The views expressed herein are my own and may not reflect the views of others.
To request a book review or to contact me, email:
Notes of interest:
1. Note: To avoid disappointment, the genres considered for review are:
a) GLBT fiction and non-fiction, b) GBLT-related biographies and autobiographies, c) GBLT historical fiction and non-fiction. d) Canadian content, e) Frontier tales, f) Biographies and autobiographies.
2. Due to Amazon's policy of arbitrarily deleting reviews without notice, I do not post reviews to Amazon.ca, Amazon.com, or Goodreads.
Instead, you can find my reviews on Indigo Books.ca, Stumble upon, Barnes & Noble, and Google Books.
If you have other sites you wish to suggest, contact me at firstname.lastname@example.org
Search this site
Top Posts (past 24 hrs.)
- ‘Two Irish Lads: Second Edition’ Announcement…
- Thunderhead, Book One: Tales of Love, Honor, and Vengeance in the Historic American West by B A Braxton
- Maurice, by E.M. Forster
- Finding Our Way (Finding Our Way #1) by Jayson James
- Clockwork Romance by Skye Dragen
- To Touch the Sky (Leap of Faith #2) by M.A. Church
- Lake on the Mountain: A Dan Sharp Mystery (Dan Sharp Mystery #1) by Jeffrey Round
- Wizard’s Moon by Josh Lanyon
- The Ghost Slept Over, by Marshall Thornton
- The Archer: A novel of medieval England (The Archers #1) by Martin Archer
- Twisted (Lucky Jeff Ranch #2) by Jake Mactire
- Full Circle by Michael Thomas Ford
- Mama’s Boy, Preacher’s Son: A Memoir by Kevin Jennings
- Harry’s Great Trek (The Empire Series #3) by Roger Kean
- Gay Berlin: Birthplace of a Modern Identity, by Robert Beachy
- Spadework, by Timothy Findley
- Behind Locked Doors, by Nicholas Kinsley
- The Butcher’s Son (A Dick Hardesty Mystery #1) by Dorien Grey
- The Academician (Southern Swallow #1) by Edward C. Patterson
- Wounded, by Percival Everett
- A Day of Fire: a novel of Pompeii by Stephanie Dray
- The Pretty Gentleman by Max Fincher
- The Man Who Fell in Love with the Moon by Tom Spanbauer
- Certainty by Victor Bevine
- Coming Out to Play by Robbie Rogers, Eric Marcus (Contributor)
- 2014 in review
- Third You Die (Kevin Connor Mysteries #3) by Scott Sherman
- Christmasing With You by William Neale
- Favorite Son by Will Freshwater
- Taboo For You by Anyta Sunday
- A Royal Affair by John Wiltshire
- Harry’s Last Stand: How the World My Generation Built is Falling Down, and What We Can Do to Save It, by Harry Leslie Smith
- Lover’s Knot by Donald Hardy
- Raising Cade (Cade & Alan #1) by Jonathan Penn
- Bad Boy: Naughty at Night (Bad Boy: Naughty at Night #1) by Jamie Lake
- Captive, by David Ellis
- Irresponsible Government: The Decline of Parliamentary Democracy in Canada, by Brent Rathgeber
- Dominus, by JP Kenwood
- Clearing the Plains: Disease, Politics of Starvation, and the Loss of Aboriginal Life, by James Daschuk
- Collide, by J.R. Lenk
- The Trouble With Tony (Sex in Seattle #1), by Eli Easton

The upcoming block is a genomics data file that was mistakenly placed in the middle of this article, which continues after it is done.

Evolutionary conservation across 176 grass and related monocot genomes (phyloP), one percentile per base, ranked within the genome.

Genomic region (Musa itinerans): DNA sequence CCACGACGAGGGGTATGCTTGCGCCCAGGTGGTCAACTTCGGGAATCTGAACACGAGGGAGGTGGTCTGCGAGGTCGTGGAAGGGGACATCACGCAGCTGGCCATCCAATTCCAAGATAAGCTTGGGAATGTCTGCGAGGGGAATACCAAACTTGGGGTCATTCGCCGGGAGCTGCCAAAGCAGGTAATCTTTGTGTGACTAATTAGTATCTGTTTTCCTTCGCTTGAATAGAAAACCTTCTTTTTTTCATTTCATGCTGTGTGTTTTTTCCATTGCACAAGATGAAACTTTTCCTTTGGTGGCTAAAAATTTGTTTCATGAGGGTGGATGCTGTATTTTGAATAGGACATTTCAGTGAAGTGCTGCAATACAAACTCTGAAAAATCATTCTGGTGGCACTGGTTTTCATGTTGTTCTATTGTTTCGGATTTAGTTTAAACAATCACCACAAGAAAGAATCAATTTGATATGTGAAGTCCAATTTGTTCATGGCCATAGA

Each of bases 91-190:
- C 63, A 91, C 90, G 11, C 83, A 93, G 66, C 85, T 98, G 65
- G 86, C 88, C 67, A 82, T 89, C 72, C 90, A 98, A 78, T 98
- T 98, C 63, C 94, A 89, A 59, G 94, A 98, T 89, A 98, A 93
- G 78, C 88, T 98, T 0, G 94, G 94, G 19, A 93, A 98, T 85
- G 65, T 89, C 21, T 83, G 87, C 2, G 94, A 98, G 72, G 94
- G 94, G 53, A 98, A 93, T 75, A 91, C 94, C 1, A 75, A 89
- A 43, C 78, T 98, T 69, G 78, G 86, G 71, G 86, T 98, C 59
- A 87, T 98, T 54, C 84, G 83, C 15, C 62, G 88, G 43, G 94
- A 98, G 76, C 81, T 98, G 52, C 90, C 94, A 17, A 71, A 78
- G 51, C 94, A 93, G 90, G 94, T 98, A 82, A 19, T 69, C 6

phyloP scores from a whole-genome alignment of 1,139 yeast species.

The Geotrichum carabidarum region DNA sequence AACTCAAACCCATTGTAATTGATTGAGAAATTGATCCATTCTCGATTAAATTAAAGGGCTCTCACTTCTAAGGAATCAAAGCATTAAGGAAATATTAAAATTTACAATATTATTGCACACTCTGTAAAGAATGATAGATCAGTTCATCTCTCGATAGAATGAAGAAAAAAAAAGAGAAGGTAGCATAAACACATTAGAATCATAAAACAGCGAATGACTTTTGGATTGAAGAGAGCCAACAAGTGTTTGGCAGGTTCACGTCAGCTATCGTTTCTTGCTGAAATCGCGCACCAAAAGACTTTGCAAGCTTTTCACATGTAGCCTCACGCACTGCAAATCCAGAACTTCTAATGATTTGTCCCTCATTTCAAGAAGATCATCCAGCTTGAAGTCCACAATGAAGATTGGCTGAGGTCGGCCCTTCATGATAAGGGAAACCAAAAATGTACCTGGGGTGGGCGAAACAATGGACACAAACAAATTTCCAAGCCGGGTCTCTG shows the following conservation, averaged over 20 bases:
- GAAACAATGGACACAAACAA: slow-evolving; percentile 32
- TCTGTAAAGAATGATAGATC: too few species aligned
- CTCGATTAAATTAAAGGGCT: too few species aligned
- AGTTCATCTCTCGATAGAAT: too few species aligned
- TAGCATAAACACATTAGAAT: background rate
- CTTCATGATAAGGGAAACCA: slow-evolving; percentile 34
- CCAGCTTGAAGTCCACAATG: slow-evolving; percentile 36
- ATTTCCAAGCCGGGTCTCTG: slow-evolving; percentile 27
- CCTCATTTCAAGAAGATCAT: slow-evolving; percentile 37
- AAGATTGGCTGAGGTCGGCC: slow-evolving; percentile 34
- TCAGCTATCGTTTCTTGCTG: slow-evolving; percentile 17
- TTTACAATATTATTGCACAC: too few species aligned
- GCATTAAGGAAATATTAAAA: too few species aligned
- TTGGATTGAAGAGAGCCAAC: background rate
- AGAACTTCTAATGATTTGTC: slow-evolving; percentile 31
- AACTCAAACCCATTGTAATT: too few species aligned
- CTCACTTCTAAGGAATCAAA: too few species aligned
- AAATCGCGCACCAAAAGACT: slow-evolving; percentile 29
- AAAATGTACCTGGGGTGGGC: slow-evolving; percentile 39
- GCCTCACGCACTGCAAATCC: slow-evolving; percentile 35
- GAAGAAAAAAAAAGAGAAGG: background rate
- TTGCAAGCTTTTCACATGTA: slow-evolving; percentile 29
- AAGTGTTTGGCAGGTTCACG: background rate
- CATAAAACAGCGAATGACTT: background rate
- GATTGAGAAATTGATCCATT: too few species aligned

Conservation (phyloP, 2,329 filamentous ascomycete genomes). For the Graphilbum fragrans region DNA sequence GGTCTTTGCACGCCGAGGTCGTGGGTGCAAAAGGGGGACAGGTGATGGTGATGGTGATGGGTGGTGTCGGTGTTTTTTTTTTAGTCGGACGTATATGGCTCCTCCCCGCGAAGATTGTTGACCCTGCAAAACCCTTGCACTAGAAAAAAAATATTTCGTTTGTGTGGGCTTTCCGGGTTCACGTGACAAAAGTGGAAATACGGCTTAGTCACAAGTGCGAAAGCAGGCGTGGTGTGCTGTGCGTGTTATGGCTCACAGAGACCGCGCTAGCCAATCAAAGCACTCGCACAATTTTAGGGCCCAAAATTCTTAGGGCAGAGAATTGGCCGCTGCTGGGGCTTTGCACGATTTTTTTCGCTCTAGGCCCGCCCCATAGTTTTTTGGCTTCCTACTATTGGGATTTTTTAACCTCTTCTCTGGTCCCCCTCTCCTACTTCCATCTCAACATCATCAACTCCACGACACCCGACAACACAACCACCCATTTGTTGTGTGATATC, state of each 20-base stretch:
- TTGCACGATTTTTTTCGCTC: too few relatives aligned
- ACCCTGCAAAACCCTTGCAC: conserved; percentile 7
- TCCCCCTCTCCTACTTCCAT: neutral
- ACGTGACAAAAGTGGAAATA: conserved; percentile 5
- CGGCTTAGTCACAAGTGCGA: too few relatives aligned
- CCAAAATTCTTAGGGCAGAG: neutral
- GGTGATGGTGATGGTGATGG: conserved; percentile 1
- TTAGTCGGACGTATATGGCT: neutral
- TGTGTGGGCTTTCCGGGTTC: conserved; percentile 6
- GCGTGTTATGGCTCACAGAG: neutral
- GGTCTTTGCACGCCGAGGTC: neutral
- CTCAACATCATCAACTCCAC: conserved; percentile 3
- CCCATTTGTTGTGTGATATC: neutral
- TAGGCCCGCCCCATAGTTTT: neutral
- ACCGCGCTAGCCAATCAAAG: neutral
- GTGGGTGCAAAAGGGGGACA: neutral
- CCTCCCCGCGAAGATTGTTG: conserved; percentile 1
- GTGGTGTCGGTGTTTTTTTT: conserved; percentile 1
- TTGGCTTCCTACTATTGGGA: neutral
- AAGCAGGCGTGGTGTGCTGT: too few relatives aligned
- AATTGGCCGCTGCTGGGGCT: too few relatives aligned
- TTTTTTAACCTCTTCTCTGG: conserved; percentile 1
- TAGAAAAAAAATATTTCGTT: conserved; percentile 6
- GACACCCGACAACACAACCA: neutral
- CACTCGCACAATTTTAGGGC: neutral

- Lovers in Arms, by Osiris Brackhaus
- Red Dirt Heart (Red Dirt #1), by N.R. Walker
- Everything I Have Is Blue: Short Fiction by Working-Class Men About More-or-Less Gay Life, by Wendell Ricketts
- Vamp, by Rob Rosen
- The One for Me, by Hollis Shiloh
- What About Me?: The Struggle for Identity in a Market-Based Society, by Paul Verhaeghe
- The Way of Men, by Jack Donovan
- Stanley Park: A Novel, by Timothy Taylor
- Native: A Novel, by William Haywood Henderson
- February 2016 (1)
- June 2015 (3)
- May 2015 (4)
- April 2015 (4)
- March 2015 (5)
- February 2015 (4)
- January 2015 (4)
- December 2014 (6)
- November 2014 (4)
- October 2014 (4)
- September 2014 (5)
- August 2014 (4)
- July 2014 (4)
- June 2014 (5)
- May 2014 (4)
- April 2014 (4)
- March 2014 (5)
- February 2014 (4)
- January 2014 (4)
- December 2013 (7)
- November 2013 (4)
- October 2013 (4)
- September 2013 (5)
- August 2013 (4)
- July 2013 (5)
- June 2013 (5)
- May 2013 (4)
- April 2013 (5)
- March 2013 (4)
- February 2013 (4)
- January 2013 (4)
- December 2012 (6)
- November 2012 (4)
- October 2012 (5)
- September 2012 (4)
- August 2012 (4)
- July 2012 (5)
- June 2012 (4)
- May 2012 (4)
- April 2012 (4)
- March 2012 (5)
- February 2012 (5)
- January 2012 (6)
- December 2011 (4)
- November 2011 (3)
- October 2011 (5)
- September 2011 (4)
- August 2011 (4)
- July 2011 (5)
- June 2011 (4)
- May 2011 (6)
- April 2011 (4)
- March 2011 (4)
- February 2011 (4)
- January 2011 (5)
- December 2010 (5)
- November 2010 (6)
- October 2010 (5)
- September 2010 (4)
- August 2010 (5)
- July 2010 (4)
- June 2010 (4)
- May 2010 (6)
- April 2010 (4)
- March 2010 (6)
- February 2010 (5)
- January 2010 (10)
Adam Fitzroy | Manif… on Make Do and Mend, by Adam… Gerry B. on Jimmy Simpson: Legend of the R… Florine on Jimmy Simpson: Legend of the R… Gerry B. on The Archer: A novel of medieva… Elin Gregory on The Archer: A novel of medieva…
Site infoGerry B's Book Reviews
Blog at WordPress.com.